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Can We Solve the Childhood Obesity Epidemic During Pregnancy?

Research suggests that intervention during pregnancy may help more babies grow to be healthy adults

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What You Need To Know

Babies born with weights above normal levels have a higher risk of obesity later in life. Researchers are trying to understand how triglyceride levels in pregnancy impact a baby's birth weight.

Obesity is an epidemic. It’s projected that by 2030, one in two adults and one in four children ages 5-9 in the United States will be obese.

Linda Barbour, MD, MSPH, professor of endocrinology and maternal-fetal medicine at the University of Colorado School of Medicine, believes interventions in pregnancy may help shift this trajectory.

“We know if a baby is born with excess fat mass at birth, it’s a risk factor of childhood obesity by the time they’re 9 years old,” she said.

Additionally, in large part, the number of fat cells a person develops is determined in the uterus and during the first six months of life. The Developmental Origins of Health and Disease theory also provides evidence of this important developmental time.

“From a metabolic perspective, organismsincluding humansare susceptible to programming very early. In primate studies, we know that feeding mothers a high-fat diet changes their baby’s appetite regulation, their muscular development, liver fat, and even their behavior.”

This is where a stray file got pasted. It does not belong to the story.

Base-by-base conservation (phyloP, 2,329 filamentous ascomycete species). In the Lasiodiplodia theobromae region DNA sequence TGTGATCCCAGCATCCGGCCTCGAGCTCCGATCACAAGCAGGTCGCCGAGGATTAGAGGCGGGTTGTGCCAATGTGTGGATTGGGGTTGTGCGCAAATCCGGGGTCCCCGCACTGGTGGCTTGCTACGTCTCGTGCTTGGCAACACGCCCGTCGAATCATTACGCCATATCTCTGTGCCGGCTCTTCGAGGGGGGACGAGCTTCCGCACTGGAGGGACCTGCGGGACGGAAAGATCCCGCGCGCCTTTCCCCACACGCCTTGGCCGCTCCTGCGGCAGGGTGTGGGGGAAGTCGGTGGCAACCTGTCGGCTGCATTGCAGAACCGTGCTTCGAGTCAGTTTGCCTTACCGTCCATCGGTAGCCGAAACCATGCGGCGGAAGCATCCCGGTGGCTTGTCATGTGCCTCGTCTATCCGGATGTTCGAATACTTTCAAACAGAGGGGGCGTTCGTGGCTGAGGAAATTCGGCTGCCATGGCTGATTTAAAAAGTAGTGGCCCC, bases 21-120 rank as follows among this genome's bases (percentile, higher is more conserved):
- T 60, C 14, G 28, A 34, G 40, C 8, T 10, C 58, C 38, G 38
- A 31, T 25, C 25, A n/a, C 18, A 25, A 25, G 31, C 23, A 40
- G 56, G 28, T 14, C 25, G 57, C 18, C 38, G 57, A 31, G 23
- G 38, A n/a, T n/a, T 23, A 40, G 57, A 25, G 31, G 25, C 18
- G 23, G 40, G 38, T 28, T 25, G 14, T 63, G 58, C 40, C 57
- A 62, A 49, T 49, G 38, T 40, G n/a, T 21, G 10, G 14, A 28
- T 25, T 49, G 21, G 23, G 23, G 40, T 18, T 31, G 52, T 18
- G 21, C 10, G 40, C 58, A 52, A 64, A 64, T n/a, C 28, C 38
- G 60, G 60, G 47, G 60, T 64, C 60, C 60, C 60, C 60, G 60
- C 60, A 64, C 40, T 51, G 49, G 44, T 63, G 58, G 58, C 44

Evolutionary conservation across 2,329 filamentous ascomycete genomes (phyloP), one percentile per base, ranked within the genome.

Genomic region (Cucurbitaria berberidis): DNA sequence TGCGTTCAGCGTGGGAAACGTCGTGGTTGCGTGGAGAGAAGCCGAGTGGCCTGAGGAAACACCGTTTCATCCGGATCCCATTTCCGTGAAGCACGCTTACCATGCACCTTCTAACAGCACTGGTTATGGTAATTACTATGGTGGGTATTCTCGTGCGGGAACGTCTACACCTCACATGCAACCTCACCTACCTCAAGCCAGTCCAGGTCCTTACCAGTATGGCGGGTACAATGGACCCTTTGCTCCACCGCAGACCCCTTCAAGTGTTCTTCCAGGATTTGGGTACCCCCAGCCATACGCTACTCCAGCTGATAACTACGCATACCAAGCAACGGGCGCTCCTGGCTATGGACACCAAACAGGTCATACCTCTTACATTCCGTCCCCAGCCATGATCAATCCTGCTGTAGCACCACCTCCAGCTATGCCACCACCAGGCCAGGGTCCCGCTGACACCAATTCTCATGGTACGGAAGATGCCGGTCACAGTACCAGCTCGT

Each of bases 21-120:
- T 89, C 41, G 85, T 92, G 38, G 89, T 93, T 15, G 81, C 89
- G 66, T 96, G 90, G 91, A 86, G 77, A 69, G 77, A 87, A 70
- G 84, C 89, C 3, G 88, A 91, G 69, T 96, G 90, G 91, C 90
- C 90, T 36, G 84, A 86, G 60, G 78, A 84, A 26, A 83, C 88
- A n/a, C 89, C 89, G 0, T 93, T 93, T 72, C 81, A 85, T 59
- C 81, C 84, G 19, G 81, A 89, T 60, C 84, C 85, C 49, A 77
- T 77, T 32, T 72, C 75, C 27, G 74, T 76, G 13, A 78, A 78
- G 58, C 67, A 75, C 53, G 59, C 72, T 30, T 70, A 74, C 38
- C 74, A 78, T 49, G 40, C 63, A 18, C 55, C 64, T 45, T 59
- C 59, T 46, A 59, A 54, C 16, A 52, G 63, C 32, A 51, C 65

Is diabetes the only factor that leads to high birth weights?

Barbour and her colleagues, Teri Hernandez, PhD, professor at the CU College of Nursing, and Jacob Friedman, PhD, have spent the last two decades trying to better understand babies born at high gestational weights.

For decades, screening pregnant mothers for gestational diabetes has been common due to the correlation of larger-weight babies born to women with high glucose levels associated with type 1 or type 2 diabetes and gestational diabetes. Yet Barbour says the majority of babies born large are not born to women with diabetes or gestational diabetes: they come from pregnancies affected by overweight or obesity.

Considering one-third of pregnancies are affected by obesity it’s a risk factor that is growing and a high-risk population cannot be ignored.

“Clearly, we have not solved the increasing number of babies born large for their gestational age or the childhood obesity epidemic by just focusing on glucose,” Barbour said.  

In 2018, Barbour and her team published a study funded by the National Institutes of Health (NIH) that found that it wasn’t only a mother’s glucose levels that corresponded with the baby being born large.

Much more important than glucose, it was the mother’s level of triglycerides, a type of fat carried in the blood and associated with diets high in simple carbohydrates and saturated fats. High triglycerides can be deposited in adipose tissue, liver and muscle which causes excess fat stores, insulin resistance, and inflammation. Triglycerides are broken down by placental enzymes into free fatty acids. Free fatty acids can be used as building blocks for fat stores in a baby’s body, and sometimes can also be stored as fat in the baby’s liver. Excess fat stored in the liver may be a risk factor for the development of fatty liver in childhood, which is a growing cause of liver disease in children.

On average, triglyceride levels in women with obesity are 30-40% higher than women without obesity.

How triglycerides impact a baby’s growth